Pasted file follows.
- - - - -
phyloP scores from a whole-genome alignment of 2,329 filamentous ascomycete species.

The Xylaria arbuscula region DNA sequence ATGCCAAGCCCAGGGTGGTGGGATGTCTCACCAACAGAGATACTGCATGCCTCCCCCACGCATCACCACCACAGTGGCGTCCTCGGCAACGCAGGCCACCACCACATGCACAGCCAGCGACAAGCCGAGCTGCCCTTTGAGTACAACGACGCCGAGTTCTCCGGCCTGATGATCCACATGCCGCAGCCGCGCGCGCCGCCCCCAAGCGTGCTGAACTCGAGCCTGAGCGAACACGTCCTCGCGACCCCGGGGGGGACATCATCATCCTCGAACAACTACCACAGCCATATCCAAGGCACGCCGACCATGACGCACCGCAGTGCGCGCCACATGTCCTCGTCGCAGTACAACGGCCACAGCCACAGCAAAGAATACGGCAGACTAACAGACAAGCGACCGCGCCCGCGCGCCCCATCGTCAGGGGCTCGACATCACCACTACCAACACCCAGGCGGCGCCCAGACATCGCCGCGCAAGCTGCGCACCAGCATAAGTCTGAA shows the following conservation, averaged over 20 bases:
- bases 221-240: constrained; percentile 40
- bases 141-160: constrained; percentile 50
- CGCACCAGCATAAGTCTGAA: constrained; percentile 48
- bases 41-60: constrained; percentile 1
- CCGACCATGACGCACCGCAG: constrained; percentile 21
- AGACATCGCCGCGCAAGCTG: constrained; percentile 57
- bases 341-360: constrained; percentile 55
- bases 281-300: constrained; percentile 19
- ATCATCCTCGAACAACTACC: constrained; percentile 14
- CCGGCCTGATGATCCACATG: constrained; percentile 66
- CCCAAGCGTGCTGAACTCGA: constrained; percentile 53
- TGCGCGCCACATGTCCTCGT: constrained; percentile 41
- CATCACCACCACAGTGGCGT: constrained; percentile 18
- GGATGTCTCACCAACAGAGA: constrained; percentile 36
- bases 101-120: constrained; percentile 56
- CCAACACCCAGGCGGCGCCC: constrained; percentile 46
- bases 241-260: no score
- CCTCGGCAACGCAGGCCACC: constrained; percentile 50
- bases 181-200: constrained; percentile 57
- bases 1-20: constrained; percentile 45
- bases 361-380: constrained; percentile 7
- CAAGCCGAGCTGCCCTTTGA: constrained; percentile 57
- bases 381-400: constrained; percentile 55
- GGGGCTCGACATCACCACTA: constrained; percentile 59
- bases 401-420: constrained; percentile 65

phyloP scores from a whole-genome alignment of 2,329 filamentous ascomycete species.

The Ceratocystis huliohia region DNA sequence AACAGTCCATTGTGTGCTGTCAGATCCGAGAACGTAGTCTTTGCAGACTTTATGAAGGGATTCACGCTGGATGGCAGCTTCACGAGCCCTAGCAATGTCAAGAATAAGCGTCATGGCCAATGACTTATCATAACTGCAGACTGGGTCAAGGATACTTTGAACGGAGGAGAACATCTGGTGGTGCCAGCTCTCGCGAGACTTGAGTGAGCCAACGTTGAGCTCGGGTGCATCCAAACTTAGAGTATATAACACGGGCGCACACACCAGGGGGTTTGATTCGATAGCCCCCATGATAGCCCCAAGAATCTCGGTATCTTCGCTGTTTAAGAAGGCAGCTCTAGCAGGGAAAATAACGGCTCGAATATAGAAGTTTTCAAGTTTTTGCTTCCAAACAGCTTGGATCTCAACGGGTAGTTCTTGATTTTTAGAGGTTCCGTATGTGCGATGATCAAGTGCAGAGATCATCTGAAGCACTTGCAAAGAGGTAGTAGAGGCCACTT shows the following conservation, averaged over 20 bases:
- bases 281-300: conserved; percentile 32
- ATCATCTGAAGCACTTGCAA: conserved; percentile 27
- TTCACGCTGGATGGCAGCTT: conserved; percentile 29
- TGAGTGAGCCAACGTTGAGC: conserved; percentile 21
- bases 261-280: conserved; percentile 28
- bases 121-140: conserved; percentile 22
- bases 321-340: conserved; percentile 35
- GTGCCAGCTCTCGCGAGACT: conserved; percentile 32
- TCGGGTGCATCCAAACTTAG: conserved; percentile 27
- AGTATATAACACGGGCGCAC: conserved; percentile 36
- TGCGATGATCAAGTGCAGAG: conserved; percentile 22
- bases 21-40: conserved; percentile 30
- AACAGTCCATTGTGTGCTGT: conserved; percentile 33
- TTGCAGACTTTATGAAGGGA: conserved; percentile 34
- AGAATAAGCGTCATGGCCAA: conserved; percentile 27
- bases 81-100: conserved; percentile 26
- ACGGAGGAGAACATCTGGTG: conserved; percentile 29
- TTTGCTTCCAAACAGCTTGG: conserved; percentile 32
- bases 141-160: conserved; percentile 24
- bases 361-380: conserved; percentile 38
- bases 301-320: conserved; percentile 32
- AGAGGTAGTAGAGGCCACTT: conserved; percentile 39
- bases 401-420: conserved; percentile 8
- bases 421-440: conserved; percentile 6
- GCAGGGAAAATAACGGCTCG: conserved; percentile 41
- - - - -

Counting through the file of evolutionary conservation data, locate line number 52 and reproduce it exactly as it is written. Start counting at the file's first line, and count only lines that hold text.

- bases 401-420: conserved; percentile 8